A pilot program conducted by the University of Illinois Health system and digital-medicine startup PhysIQ and funded by the National Institutes of Health is enabling COVID-19 patients to receive care outside hospital settings.

Monitoring the progress of people recovering from the disease remains a challenge because their symptoms can turn life-threatening so quickly. The Illinois program gives people recovering from COVID-19, a take-home kit that includes a pulse oximeter, a disposable Bluetooth-enabled sensor patch, and a paired smartphone. The software takes data from the wearable patch and uses machine learning to develop a profile of each person’s vital signs. The monitoring system alerts clinicians remotely when a patient’s vitals— such as heart rate—shift away from their usual levels.

Typically, patients recovering from covid might get sent home with a pulse oximeter. PhysIQ’s developers say their system is much more sensitive because it uses AI to understand each patient’s body, and its creators claim it is much more likely to anticipate important changes.

“It’s an enormous benefit,” says Terry Vanden Hoek, the chief medical officer and head of emergency medicine at University of Illinois Health, which is hosting the pilot. Working with covid cases is hard, he says: “When you work in the emergency department it’s sad to see patients who waited too long to come in for help.  They would require intensive care on a ventilator. You couldn’t help but ask, ‘If we could have warned them four days before, could we have prevented all this?’”

Most of the study participants are African-American while another large group are Latino. Many are also living with risk factors such as diabetes, obesity, hypertension, or lung conditions that can complicate COVID-19 recovery.

African-American and Latino communities have been hardest hit by the pandemic in Chicago and across the country. Many are essential workers or live in high-density, multigenerational housing. Although African-Americans are only 30% of Chicago’s population, they made up about 70% of the city’s earliest COVID-19 cases. That percentage has declined, but African-Americans recovering from COVID-19 still die at rates two to three times those for whites, and vaccination drives have been less successful at reaching this community. The PhysIQ system could help improve survival rates, the study’s researchers say, by sending patients to the ER before it’s too late.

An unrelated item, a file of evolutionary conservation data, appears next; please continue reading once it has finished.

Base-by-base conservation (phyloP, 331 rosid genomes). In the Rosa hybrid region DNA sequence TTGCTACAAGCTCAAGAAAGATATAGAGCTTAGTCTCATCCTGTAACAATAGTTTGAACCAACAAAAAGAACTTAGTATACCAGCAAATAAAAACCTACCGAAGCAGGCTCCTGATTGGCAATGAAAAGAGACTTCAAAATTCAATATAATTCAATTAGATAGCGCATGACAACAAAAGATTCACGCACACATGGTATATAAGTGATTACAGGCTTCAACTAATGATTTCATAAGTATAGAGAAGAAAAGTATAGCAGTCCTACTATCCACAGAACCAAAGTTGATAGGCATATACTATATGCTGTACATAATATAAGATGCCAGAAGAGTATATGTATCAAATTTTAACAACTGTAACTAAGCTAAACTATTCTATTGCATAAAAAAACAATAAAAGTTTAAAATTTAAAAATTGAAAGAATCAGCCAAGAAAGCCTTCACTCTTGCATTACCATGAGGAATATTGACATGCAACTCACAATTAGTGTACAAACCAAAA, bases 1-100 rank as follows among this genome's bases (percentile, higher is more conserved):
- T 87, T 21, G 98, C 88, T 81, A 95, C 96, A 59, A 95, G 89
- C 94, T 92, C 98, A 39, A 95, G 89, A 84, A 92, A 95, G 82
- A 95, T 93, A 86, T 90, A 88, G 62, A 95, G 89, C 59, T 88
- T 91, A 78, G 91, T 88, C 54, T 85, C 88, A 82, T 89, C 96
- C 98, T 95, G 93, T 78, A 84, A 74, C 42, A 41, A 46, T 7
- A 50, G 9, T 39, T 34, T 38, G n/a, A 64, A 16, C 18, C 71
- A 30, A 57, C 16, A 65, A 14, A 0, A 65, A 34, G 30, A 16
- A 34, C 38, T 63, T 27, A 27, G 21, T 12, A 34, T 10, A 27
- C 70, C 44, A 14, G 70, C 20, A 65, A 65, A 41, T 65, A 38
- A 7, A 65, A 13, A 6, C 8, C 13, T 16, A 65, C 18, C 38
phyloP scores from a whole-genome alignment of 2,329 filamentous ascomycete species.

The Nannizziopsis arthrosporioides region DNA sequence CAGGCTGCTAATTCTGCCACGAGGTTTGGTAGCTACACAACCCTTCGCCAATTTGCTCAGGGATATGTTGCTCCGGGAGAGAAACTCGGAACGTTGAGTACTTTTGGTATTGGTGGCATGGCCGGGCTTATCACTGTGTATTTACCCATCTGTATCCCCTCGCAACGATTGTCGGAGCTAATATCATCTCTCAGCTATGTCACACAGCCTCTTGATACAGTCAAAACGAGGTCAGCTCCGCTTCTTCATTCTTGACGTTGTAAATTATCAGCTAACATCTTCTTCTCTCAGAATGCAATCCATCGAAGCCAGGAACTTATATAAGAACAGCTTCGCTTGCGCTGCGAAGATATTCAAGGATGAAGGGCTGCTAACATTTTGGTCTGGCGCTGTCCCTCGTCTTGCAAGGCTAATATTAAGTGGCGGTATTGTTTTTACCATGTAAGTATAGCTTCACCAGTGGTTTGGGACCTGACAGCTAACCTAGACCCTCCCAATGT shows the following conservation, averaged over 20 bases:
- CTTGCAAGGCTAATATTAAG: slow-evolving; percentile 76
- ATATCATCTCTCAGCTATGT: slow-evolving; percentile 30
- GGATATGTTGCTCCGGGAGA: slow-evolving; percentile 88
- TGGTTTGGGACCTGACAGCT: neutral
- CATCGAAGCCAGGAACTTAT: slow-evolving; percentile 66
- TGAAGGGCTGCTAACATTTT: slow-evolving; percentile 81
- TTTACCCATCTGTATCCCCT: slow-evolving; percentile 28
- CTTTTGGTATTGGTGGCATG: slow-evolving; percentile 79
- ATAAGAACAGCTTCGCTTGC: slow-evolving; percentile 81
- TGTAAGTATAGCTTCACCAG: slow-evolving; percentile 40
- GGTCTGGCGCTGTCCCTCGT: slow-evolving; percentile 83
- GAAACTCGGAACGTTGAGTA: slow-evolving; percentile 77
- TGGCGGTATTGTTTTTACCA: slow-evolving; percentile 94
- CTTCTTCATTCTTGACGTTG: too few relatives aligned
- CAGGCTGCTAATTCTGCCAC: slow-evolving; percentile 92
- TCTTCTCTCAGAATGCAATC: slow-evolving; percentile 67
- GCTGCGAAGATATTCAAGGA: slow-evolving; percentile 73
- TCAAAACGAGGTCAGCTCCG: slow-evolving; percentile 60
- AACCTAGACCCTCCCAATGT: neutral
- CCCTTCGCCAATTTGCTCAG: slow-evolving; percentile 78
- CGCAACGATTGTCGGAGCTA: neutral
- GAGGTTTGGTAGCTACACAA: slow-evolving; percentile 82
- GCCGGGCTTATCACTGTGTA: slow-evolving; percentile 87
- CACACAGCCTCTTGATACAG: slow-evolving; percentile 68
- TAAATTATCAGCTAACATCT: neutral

PhysIQ founder Gary Conkright has previous experience with remote monitoring, but not in people. In the mid-1990s, he developed an early artificial-intelligence startup called Smart Signal with the University of Chicago. The company used machine learning to remotely monitor the performance of equipment in jet engines and nuclear power plants.

“Our technology is very good at detecting subtle changes that are the earliest predictors of a problem,” says Conkright. “We detected problems in jet engines before GE, Pratt & Whitney, and Rolls-Royce because we developed a personalized model for each engine.”

Smart Signal was acquired by General Electric, but Conkright retained the right to apply the algorithm to the human body. At that time, his mother was experiencing COPD and was rushed to intensive care several times, he said. The entrepreneur wondered if he could remotely monitor her recovery by adapting his existing AI system. The result: PhysIQ and the algorithms now used to monitor people with heart disease, COPD, and COVID-19.

Its power, Conkright says, lies in its ability to create a unique “baseline” for each patient—a snapshot of that person’s norm—and then detect exceedingly small changes that might cause concern.

The algorithms need only about 36 hours to create a profile for each person. The system gets to know “how you are looking in your everyday life,” says Vanden Hoek. “You may be breathing faster, your activity level is falling, or your heart rate is different than the baseline. The advanced practice provider can look at those alerts and decide to call that person to check in. If there are concerns”—such as potential heart or respiratory failure, he says—“they can be referred to a physician or even urgent care or the emergency department.”

In the pilot, clinicians monitor the data streams around the clock. The system alerts medical staff when the participants’ condition changes even slightly—for example, if their heart rate is different from what it normally is at that time of day.